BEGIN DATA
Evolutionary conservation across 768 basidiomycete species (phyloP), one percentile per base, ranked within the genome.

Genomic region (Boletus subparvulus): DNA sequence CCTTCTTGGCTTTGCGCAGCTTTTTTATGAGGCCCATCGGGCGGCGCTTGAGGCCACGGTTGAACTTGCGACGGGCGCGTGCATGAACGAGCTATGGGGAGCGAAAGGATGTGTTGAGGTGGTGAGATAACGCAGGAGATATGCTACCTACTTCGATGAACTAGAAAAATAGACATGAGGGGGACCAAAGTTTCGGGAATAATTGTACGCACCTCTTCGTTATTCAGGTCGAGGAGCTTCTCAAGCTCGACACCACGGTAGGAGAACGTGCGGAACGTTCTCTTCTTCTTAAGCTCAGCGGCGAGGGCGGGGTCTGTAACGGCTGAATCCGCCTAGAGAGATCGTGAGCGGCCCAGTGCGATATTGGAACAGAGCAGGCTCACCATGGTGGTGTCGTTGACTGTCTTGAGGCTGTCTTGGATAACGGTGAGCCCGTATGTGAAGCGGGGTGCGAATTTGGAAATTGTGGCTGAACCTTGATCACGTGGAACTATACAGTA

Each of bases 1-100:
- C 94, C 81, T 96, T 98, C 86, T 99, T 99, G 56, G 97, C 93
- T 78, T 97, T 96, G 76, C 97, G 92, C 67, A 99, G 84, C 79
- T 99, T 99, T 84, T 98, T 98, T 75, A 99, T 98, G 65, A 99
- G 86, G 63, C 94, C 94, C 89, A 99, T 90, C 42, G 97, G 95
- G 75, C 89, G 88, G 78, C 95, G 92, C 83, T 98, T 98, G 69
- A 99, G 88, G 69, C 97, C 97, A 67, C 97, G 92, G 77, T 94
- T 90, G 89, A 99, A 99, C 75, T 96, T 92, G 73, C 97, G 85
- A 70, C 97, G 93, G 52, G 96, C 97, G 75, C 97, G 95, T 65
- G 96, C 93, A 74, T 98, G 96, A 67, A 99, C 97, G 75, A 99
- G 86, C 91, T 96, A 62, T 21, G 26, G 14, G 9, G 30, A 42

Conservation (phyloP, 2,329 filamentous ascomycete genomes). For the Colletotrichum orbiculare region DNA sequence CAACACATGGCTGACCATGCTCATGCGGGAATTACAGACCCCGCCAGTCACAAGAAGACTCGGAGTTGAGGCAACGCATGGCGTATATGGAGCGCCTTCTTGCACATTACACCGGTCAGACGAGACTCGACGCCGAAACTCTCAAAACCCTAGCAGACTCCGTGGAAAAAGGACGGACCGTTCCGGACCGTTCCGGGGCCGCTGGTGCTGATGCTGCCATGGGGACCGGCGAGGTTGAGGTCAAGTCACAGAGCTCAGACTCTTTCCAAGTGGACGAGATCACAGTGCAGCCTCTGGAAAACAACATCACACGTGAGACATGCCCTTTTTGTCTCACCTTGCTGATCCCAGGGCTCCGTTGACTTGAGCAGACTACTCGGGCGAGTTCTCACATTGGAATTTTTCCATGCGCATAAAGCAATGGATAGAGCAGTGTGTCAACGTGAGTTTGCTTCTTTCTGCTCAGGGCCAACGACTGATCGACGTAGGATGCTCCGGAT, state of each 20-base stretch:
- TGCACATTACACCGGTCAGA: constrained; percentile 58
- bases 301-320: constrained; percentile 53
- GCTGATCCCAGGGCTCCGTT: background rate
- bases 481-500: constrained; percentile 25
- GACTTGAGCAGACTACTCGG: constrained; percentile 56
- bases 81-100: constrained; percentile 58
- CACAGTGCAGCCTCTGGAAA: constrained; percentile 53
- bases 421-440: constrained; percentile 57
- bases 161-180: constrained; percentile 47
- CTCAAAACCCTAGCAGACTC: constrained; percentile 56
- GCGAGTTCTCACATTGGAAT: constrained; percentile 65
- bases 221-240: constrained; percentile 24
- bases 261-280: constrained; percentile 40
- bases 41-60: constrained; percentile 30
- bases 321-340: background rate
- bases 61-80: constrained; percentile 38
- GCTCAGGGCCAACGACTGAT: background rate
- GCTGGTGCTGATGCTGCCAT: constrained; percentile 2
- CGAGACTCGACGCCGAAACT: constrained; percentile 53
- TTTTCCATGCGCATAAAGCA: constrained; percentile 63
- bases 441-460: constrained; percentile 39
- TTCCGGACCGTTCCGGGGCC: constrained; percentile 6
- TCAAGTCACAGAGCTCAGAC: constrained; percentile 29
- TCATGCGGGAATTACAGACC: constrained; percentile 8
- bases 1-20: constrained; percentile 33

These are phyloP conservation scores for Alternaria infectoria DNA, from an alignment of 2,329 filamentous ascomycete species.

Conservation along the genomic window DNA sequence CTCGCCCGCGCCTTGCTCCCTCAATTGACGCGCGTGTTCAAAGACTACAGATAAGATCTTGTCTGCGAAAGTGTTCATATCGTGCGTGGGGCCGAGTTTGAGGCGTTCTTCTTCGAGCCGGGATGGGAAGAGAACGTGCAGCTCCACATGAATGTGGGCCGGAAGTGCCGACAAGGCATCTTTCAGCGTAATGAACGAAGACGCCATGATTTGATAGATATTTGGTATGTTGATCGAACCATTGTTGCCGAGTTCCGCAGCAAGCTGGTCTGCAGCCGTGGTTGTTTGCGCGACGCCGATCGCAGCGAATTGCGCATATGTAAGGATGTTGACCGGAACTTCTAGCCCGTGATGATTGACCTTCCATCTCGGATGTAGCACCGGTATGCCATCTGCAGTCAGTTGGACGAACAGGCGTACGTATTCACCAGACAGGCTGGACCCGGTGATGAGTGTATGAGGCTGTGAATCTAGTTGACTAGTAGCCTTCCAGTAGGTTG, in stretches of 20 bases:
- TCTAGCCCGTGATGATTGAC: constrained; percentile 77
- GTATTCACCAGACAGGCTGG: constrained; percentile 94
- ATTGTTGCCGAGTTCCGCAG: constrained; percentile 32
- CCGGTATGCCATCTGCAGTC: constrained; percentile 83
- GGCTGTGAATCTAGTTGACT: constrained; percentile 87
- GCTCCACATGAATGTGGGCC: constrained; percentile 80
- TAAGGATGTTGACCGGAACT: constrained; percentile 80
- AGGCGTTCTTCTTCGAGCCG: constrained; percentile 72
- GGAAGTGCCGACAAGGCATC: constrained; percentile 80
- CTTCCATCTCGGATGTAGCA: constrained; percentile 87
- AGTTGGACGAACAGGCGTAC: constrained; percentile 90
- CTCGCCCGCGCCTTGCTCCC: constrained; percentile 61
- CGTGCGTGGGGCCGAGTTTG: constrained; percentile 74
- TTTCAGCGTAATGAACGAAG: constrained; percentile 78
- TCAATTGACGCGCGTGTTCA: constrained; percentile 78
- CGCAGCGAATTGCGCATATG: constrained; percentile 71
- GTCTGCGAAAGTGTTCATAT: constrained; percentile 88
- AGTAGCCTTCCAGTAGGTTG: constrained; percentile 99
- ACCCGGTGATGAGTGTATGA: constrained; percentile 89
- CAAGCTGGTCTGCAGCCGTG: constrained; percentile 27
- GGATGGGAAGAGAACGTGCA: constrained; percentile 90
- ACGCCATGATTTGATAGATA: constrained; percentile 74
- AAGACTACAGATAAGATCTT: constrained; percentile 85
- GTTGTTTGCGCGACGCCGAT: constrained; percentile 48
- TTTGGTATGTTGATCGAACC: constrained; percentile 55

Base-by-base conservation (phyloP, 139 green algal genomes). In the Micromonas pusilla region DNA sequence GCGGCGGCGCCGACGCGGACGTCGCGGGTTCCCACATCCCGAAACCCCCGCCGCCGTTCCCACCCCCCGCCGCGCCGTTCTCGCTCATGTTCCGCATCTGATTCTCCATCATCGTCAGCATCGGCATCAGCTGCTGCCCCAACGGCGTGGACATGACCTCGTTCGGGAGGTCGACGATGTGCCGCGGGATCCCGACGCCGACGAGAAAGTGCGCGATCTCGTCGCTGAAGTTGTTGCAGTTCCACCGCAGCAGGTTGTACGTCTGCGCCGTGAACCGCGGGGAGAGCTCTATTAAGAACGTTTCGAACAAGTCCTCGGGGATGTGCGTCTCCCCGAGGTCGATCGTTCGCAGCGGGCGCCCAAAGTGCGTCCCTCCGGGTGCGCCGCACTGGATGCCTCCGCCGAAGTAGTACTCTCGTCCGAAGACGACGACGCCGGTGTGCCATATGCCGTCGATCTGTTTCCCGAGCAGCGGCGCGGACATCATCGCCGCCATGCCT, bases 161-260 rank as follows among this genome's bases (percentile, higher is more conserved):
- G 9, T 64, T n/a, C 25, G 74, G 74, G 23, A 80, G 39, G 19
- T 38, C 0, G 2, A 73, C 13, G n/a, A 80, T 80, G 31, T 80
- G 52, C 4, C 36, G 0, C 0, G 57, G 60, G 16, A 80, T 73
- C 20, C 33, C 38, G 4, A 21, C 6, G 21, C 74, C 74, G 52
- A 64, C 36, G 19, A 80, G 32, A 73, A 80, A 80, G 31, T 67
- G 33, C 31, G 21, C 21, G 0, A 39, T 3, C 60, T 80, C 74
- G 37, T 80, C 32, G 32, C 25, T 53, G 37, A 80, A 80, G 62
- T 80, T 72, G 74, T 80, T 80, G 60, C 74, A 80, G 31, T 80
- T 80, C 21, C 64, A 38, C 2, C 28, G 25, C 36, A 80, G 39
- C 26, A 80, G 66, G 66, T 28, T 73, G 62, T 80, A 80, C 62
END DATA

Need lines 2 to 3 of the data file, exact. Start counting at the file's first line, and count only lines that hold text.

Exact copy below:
Genomic region (Boletus subparvulus): DNA sequence CCTTCTTGGCTTTGCGCAGCTTTTTTATGAGGCCCATCGGGCGGCGCTTGAGGCCACGGTTGAACTTGCGACGGGCGCGTGCATGAACGAGCTATGGGGAGCGAAAGGATGTGTTGAGGTGGTGAGATAACGCAGGAGATATGCTACCTACTTCGATGAACTAGAAAAATAGACATGAGGGGGACCAAAGTTTCGGGAATAATTGTACGCACCTCTTCGTTATTCAGGTCGAGGAGCTTCTCAAGCTCGACACCACGGTAGGAGAACGTGCGGAACGTTCTCTTCTTCTTAAGCTCAGCGGCGAGGGCGGGGTCTGTAACGGCTGAATCCGCCTAGAGAGATCGTGAGCGGCCCAGTGCGATATTGGAACAGAGCAGGCTCACCATGGTGGTGTCGTTGACTGTCTTGAGGCTGTCTTGGATAACGGTGAGCCCGTATGTGAAGCGGGGTGCGAATTTGGAAATTGTGGCTGAACCTTGATCACGTGGAACTATACAGTA

Each of bases 1-100: